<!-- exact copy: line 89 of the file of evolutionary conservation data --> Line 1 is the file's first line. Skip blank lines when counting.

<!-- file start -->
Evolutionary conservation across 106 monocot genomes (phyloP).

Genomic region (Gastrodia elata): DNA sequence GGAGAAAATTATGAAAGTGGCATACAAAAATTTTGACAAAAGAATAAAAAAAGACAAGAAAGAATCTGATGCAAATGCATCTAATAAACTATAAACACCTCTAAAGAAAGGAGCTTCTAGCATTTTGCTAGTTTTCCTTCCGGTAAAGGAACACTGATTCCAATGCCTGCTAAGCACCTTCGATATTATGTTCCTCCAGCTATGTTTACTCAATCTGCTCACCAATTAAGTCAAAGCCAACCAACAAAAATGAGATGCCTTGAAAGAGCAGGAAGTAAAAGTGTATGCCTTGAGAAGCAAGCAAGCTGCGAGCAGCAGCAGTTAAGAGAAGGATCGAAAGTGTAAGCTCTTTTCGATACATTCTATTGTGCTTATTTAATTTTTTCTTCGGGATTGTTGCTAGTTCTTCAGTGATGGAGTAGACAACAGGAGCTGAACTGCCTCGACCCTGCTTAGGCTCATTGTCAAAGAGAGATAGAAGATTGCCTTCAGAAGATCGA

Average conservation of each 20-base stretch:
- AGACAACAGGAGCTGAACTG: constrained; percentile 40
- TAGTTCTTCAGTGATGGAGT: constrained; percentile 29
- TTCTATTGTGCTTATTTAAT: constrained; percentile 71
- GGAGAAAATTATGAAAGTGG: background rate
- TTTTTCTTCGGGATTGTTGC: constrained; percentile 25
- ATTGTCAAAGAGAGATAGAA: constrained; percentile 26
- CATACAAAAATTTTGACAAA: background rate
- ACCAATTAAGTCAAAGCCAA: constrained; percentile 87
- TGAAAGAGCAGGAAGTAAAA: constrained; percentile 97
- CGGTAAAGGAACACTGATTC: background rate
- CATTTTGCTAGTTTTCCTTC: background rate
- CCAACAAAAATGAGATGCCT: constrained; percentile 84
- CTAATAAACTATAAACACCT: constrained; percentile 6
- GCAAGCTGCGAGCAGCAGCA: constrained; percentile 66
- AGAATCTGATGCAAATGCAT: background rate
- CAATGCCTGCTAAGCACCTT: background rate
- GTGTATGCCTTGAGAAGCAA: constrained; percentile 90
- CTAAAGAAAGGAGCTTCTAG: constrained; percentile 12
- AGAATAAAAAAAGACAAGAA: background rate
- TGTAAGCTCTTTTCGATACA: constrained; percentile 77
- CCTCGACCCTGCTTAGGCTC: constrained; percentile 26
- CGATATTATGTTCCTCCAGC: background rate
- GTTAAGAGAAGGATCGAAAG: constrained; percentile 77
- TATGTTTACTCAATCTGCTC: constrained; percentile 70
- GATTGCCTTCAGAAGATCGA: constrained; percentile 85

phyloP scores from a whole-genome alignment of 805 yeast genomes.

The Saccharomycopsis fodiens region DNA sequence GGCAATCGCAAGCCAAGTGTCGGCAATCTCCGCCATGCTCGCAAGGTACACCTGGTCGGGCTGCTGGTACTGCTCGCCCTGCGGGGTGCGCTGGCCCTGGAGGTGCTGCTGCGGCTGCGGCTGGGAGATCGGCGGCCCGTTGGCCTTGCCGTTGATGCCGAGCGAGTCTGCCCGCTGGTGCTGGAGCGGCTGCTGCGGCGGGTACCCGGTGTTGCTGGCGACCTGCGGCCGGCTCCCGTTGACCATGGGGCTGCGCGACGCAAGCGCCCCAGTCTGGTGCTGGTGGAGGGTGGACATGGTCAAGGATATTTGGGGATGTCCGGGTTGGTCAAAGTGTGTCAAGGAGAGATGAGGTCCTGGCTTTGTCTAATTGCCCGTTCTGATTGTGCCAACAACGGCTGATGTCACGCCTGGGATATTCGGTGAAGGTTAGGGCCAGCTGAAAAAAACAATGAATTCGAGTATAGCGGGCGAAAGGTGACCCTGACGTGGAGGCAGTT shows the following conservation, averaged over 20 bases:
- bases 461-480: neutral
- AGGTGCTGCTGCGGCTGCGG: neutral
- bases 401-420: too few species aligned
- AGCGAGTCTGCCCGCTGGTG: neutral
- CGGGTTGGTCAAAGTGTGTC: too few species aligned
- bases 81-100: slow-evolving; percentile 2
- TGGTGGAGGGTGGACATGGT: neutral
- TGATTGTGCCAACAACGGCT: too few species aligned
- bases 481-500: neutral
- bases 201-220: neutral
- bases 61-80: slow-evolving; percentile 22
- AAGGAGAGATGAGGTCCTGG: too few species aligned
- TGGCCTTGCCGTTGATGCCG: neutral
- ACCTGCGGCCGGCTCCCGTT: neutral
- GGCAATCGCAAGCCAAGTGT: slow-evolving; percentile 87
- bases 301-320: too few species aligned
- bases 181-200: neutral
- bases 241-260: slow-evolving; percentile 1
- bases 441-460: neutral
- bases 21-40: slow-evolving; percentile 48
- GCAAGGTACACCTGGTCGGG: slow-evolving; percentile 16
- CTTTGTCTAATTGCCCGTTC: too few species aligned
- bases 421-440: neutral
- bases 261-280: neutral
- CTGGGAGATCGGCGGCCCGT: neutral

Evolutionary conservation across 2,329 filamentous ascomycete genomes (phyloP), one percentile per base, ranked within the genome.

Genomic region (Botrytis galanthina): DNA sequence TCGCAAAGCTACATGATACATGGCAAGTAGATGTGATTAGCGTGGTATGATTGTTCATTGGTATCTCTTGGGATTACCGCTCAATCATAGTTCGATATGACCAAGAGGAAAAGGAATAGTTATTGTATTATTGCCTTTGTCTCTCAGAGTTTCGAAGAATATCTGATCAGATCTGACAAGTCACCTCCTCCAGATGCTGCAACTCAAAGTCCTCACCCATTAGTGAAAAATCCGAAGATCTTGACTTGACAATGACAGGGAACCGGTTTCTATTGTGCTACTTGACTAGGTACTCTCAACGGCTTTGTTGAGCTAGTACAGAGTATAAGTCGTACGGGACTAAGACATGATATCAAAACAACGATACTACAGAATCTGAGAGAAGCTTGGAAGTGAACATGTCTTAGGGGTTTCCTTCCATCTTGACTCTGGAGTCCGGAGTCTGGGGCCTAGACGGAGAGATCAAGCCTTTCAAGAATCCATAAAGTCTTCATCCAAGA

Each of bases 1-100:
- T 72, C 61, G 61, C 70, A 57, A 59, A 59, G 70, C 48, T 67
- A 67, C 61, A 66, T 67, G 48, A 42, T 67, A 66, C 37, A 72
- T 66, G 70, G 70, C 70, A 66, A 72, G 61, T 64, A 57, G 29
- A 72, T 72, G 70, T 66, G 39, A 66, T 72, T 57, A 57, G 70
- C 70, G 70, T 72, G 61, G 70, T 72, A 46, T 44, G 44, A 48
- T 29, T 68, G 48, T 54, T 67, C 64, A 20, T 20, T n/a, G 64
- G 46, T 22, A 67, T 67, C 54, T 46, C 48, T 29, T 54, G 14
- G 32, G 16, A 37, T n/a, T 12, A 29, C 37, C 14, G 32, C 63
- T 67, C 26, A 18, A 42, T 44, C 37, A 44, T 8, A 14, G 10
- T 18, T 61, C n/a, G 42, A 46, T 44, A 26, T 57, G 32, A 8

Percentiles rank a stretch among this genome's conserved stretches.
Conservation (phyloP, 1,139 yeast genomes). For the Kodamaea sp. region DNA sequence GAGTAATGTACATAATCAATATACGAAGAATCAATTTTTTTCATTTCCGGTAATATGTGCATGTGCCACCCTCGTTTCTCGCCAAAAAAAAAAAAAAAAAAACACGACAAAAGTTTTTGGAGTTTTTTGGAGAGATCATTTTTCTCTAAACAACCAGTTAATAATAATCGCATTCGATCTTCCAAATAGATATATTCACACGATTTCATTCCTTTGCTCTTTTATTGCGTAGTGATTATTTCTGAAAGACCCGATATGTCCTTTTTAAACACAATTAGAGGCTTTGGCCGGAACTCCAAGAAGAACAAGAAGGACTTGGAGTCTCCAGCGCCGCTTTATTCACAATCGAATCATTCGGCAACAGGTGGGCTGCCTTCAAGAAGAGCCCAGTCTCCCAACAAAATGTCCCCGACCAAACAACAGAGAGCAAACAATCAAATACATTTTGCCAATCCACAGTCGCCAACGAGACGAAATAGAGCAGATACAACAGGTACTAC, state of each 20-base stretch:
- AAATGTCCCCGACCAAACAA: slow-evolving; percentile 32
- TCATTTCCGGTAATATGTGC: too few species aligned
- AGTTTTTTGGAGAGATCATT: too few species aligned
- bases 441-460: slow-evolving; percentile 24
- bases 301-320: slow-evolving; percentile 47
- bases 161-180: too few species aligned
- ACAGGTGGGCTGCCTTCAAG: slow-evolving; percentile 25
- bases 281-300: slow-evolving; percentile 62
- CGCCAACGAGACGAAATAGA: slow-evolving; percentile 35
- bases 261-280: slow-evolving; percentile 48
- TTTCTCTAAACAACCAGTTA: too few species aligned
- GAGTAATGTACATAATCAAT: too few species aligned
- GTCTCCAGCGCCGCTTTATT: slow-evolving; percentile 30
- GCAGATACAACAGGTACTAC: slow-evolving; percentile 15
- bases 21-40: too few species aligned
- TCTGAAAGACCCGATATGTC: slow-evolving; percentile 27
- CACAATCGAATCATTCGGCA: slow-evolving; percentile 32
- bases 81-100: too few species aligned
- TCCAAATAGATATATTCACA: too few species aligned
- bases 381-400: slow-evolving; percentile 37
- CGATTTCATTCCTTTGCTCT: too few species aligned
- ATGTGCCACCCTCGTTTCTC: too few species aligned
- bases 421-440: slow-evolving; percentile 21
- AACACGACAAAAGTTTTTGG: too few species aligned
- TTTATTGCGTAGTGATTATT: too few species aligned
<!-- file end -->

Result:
- TCCAAATAGATATATTCACA: too few species aligned